On July 29th a group of 34 evangelical religious leaders waded into the Israeli-Palestinian controversy by releasing a letter sent to President Bush calling on him to continue pushing for "a two-state solution" to the Israeli-Palestinian conflict and said both "Israelis and Palestinians have committed violence and injustice against each other."
The effort was organized by Ron Sider, President of Evangelicals for Social Action, who generally advocates for economically liberal positions. Among the others are Tony Campolo, Richard Mouw, President of Fuller Theological Seminary, Gordon MacDonald, Chairman of World Relief, Richard Stearns, President of World Vision, and David Neff, editor of Christianity Today. A couple of Minnesota signers were Gary Benedict, president of the Christian Missionary Alliance and George Brushaber, President of Bethel University.
What strikes me about their letter isn't the fact that they're engaging in political action but the issue and position they've chose to address. I believe evangelical leaders need to engaged in the political process. For too long, too many evangelicals stood on the sideline, thinking their faith had no implications for the public arena.
Yet they need to be wise when they do so, wearing their "church leader hat." They should address issues where there isn't a lot of ambiguity on what the biblical or Christian position is, e.g. protection of innocent human life, sanctity of marriage, parental rights, religious liberty and so forth. The problem arises when they attempt to use their religious position to advocate policies for which there isn't a clear biblical or Christian approach.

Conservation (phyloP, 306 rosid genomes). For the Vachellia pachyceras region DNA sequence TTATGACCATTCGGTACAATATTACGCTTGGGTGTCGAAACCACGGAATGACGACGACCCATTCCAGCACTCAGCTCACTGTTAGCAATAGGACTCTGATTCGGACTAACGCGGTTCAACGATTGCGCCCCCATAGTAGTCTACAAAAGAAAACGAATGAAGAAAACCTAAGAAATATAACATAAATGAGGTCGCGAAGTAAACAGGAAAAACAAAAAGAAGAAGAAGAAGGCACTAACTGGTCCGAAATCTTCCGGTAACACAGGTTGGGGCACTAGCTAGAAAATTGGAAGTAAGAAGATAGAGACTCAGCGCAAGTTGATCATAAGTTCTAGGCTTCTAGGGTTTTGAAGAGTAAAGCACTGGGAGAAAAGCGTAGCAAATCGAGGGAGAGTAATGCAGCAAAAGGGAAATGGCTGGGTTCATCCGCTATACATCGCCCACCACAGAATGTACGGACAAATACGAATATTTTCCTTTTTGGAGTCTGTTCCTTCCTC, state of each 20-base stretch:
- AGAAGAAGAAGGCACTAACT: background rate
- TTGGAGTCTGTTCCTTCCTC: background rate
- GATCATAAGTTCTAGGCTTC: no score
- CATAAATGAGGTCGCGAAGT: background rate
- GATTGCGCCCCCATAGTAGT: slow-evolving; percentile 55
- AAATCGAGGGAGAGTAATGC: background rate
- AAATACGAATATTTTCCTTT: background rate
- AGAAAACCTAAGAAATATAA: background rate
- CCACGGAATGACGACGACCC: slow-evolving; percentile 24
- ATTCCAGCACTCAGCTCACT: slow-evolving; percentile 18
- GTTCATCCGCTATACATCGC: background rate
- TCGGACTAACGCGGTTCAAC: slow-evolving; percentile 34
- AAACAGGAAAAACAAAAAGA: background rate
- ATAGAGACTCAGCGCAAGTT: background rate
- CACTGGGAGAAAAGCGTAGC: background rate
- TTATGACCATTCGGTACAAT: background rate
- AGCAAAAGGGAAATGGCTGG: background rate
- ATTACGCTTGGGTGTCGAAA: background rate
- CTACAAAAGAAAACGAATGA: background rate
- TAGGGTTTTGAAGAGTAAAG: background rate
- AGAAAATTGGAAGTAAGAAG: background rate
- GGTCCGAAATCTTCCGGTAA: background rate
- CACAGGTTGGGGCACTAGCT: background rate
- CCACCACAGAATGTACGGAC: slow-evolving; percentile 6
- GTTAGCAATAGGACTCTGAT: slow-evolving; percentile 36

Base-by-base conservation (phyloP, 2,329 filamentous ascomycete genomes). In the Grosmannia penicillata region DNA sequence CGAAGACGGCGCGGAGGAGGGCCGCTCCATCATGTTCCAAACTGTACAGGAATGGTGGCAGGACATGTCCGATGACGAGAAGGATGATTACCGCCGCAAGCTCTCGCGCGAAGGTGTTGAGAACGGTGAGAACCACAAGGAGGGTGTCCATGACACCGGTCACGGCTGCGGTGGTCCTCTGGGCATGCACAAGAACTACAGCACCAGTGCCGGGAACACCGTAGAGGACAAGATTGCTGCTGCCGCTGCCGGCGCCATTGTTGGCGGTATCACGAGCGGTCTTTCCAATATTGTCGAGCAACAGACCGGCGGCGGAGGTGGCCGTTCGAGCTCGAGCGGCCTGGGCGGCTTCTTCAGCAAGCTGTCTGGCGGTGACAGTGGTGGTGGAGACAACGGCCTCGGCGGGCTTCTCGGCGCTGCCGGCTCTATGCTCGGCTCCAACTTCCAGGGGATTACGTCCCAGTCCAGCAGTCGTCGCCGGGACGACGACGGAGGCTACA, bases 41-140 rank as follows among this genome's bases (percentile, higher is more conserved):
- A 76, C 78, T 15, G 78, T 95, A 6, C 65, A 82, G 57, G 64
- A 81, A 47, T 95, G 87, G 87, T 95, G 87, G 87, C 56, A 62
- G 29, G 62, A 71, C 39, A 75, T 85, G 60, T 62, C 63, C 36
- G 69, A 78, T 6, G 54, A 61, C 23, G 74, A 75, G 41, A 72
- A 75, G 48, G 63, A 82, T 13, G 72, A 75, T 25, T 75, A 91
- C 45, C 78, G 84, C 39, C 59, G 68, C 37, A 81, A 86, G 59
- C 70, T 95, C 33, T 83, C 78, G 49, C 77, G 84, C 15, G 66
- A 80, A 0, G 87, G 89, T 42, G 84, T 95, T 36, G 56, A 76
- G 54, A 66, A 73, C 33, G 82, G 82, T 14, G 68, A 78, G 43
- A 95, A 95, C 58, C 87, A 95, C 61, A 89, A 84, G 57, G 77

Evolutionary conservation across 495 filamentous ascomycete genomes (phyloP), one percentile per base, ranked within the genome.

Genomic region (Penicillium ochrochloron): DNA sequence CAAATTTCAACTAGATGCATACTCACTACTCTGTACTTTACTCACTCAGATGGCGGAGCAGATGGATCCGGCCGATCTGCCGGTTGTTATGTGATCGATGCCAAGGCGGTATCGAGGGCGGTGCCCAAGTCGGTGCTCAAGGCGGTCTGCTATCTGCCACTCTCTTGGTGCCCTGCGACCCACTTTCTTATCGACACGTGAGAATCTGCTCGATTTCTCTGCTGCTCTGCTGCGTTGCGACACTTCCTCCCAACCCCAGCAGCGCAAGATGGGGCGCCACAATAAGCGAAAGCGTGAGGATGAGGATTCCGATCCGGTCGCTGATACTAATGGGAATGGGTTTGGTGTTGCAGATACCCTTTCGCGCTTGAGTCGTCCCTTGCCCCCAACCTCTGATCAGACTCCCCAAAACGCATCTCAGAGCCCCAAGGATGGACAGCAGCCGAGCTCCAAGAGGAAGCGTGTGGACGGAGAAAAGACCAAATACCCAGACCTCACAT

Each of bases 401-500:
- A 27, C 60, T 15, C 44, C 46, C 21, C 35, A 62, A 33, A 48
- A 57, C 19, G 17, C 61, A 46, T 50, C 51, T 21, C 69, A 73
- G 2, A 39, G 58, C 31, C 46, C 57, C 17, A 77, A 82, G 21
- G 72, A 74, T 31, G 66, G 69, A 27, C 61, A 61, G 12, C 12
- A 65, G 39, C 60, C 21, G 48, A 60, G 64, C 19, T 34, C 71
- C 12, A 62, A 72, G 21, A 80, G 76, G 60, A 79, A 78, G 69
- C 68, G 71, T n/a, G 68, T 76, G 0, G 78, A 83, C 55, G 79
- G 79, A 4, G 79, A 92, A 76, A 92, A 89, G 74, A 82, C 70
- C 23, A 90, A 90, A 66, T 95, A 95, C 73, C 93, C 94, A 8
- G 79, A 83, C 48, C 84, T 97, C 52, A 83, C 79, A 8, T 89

I think resolution of the Israeli-Palestinian conflict is a case in point. Others would argue Israel should, under no circumstances, give back the West Bank for security and/or religious reasons and if Israel ever does it should be incorporated into Jordan. In other words, there are other solutions than a two state system.
The letter has the signers coming off as foreign policy experts when that's not the case. The result? They diminish their credibility and moral capital in the public square. Another example is when liberal church leaders advocate more government programs to address poverty issues. Certainly we should all be concerned with the poor but are more government programs the answer? I would argue they have too often made matters worse. The result is their moral capital is diminished because subsequent history shows their supposedly Christian solution a failure. Another is the pacifist approach to war. Calls for the US to unilaterally disarm during the cold war was frankly a dangerous position and in my view not the Christian position.
I believe religious leaders need to be more aware of, informed and involved in the political realm, but they need wisdom in when and how to be involved. (Nothing precludes them from being personally involved.) If they wear their religious hat they had better be sure Scripture and Christian teaching are clearly on their side. In this instance, regarding the Palestinian-Israeli conflict, I don't think they are.